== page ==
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Proposed Pennsylvania Bill Would Require Coverage For Business Interruption Losses From COVID-19--Is it Constitutional? Does it Create More Issues Than it Solves?

Pennsylvania
April 8, 2020
April 8, 2020
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Pennsylvania has joined five other states - New Jersey, Ohio, Massachusetts, New York and Louisiana – in introducing legislation to force insurers to pay for COVID-19-related business interruption losses. House Bill 2372, the “Business Interruption Insurance Act,” was introduced with 37 bipartisan sponsors and referred to the Pennsylvania House of Representatives Insurance Committee on April 3, 2020. The Bill would affect insurance policies in force on March 6, 2020 in which the insured has fewer than 100 eligible employees in Pennsylvania.

If passed, House Bill 2372 would require an insurer to cover and indemnify insureds suffering business interruption losses due to the ongoing COVID-19 pandemic “subject to the broadest or greatest limit and lowest deductible afforded to the business interruption coverage under the insurance policy.” Specifically, the bill provides that casualty and property insurance policies shall be construed to include coverage for business interruption due to global virus transmission or pandemic. An insurer that pays for such COVID-19-related losses would then be allowed to “apply to the [Pennsylvania] commissioner for relief and reimbursement by the commissioner from money collected and made available for this purpose…”

The Bill certainly leaves many questions unanswered. Similar to legislation proposed in other states, House Bill 2372 fails to mention if it applies to policies that specifically exclude coverage for a loss due to viruses or bacteria. Additionally, the language of House Bill 2372 leaves open the possibility that insurers will be required to provide coverage without “direct physical loss or damage” to covered property and without regard for the specific language of civil authority orders.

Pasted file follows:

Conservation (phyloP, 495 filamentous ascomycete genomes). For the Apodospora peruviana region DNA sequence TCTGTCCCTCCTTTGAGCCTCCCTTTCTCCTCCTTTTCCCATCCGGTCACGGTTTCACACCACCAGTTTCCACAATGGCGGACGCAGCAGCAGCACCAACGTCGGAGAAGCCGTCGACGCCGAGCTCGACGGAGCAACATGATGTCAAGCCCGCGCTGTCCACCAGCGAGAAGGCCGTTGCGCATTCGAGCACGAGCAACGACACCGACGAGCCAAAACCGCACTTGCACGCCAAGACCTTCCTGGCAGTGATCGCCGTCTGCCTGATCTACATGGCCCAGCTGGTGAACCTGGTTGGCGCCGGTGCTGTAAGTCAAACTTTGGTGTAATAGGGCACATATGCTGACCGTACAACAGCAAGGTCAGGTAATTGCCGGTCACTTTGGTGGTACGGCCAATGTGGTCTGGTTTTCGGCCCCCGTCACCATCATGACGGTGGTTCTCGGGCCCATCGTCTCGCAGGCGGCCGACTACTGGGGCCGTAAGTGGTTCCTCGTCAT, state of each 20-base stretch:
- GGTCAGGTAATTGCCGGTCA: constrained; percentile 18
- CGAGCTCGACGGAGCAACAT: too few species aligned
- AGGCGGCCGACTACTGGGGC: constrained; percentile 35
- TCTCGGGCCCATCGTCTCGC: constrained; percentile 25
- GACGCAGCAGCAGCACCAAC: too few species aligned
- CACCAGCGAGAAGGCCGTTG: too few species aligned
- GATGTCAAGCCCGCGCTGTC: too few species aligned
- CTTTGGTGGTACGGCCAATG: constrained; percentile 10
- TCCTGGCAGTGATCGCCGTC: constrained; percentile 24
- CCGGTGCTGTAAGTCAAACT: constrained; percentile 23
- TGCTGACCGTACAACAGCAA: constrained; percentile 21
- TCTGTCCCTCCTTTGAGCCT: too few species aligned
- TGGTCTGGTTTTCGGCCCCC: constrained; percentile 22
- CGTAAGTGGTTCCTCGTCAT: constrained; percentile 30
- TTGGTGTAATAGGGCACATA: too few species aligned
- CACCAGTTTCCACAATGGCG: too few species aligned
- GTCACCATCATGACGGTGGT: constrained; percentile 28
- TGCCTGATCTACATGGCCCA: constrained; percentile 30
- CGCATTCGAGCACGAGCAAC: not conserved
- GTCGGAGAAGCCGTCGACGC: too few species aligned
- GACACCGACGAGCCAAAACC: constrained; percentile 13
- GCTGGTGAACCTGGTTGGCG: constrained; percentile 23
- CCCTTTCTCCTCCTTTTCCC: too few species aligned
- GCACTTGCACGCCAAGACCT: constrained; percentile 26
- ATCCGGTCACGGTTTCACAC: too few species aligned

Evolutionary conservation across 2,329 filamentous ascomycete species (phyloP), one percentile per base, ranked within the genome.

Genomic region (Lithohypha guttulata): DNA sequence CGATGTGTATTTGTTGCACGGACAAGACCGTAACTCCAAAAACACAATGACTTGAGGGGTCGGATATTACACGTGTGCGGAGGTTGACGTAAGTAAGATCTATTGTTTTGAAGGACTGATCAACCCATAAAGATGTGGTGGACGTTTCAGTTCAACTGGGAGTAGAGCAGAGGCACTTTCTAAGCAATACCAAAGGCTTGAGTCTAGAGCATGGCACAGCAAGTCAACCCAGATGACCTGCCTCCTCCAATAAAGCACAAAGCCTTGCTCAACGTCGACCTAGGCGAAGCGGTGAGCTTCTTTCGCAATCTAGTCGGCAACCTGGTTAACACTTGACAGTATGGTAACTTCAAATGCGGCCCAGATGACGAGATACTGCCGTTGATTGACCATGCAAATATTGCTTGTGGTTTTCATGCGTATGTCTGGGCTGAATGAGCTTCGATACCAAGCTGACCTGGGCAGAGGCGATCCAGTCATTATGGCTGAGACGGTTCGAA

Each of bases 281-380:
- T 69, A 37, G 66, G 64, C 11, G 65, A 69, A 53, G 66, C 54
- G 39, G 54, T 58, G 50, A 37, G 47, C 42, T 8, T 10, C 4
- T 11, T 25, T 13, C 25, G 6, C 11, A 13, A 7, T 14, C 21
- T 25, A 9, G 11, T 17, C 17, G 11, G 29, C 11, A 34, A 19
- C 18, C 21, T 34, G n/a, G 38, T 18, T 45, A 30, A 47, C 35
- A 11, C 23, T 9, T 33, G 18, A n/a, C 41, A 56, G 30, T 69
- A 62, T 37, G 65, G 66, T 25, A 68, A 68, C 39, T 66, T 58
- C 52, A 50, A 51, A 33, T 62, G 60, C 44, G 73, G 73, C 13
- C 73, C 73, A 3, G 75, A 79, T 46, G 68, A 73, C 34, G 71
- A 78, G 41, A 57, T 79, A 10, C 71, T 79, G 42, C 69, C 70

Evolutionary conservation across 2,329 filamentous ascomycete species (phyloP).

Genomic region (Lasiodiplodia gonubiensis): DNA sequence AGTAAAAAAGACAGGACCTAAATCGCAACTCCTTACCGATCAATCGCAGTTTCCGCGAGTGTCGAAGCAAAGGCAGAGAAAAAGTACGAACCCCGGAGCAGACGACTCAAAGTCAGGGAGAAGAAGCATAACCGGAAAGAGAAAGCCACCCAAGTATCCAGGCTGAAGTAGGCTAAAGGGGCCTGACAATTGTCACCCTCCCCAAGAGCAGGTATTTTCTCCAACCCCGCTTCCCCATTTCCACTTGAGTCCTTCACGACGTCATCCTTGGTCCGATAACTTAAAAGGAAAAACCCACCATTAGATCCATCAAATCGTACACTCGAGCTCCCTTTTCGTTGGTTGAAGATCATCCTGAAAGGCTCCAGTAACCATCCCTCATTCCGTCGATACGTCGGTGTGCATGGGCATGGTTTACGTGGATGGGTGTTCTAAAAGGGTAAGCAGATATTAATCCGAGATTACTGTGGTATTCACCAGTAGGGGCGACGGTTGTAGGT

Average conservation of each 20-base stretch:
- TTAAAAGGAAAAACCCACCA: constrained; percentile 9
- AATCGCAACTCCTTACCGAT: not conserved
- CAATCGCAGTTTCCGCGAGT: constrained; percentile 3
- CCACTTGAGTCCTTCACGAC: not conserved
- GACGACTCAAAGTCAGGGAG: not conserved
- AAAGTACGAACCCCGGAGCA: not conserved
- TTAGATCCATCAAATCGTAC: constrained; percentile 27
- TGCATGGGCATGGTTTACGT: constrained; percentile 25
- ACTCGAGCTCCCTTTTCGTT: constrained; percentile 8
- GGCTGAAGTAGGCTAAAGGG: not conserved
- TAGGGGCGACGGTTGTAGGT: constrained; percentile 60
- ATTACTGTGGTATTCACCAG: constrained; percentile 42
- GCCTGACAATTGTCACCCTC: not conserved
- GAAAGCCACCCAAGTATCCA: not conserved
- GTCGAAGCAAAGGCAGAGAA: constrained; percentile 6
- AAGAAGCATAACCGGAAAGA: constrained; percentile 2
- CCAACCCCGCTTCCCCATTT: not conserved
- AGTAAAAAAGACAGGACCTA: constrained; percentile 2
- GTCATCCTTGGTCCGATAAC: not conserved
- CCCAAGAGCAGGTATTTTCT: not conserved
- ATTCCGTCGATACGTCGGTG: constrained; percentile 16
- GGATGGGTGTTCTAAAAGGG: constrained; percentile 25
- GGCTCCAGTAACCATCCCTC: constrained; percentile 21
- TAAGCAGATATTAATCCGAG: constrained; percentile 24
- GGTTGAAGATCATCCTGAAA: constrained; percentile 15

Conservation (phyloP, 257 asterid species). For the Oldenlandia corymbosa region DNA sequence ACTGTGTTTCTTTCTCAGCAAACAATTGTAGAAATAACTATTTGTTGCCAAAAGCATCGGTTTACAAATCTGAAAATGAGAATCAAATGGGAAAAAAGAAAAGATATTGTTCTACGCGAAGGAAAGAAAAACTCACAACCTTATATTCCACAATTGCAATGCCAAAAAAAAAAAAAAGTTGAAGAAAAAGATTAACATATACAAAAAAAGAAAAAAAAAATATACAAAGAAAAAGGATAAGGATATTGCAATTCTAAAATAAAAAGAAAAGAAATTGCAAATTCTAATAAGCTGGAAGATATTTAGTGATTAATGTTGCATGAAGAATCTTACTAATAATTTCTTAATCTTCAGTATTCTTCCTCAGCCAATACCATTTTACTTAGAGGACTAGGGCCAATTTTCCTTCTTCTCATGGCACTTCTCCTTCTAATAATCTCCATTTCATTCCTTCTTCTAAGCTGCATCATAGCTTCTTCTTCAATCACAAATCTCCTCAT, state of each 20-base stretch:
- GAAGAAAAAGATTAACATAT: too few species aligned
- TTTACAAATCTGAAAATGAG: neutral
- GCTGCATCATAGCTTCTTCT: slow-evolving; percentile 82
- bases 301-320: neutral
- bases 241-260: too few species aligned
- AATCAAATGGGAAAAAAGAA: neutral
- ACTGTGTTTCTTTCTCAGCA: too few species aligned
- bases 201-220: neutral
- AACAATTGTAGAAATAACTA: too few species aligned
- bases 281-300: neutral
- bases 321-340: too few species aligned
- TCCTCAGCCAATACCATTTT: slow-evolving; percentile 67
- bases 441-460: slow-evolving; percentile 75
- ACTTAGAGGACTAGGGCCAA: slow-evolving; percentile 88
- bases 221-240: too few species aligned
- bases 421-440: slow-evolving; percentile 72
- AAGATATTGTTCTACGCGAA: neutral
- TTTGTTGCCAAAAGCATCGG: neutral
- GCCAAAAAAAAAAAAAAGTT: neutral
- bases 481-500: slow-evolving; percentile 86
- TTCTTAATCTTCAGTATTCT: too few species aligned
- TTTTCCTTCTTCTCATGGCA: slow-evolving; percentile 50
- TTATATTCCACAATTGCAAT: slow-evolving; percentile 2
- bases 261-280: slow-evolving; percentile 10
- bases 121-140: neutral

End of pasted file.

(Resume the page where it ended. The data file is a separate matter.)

Moreover, subsequent legislation referred to the Pennsylvania House of Representatives Committee of Commerce may constitute an acknowledgment that the constitutionality of House Bill 2372 is unclear. On April 6, 2020, House Bill 2386 proposed the establishment of the “COVID-19 Disaster Emergency Business Interruption Grant Program” to provide funding for the continuing operation of businesses during and after the COVID-19 disaster emergency. House Bill 2386 provides that, “[a] business shall be eligible for a grant…if: (1) The business has submitted an insurance claim under a business interruption insurance policy and the insurance claim was denied prior to applying for a grant and (2) the business demonstrates in its application that the business has been adversely impacted by the COVID-19 disaster emergency.”

Currently, both proposed bills have been referred to the appropriate committees and have not been scheduled for further consideration. Chartwell Law’s insurance coverage attorneys remain committed to assisting their clients in these uncertain times and will keep you apprised of all updates in the law. Should you require assistance in handling COVID-19 claims, please do not hesitate to contact us.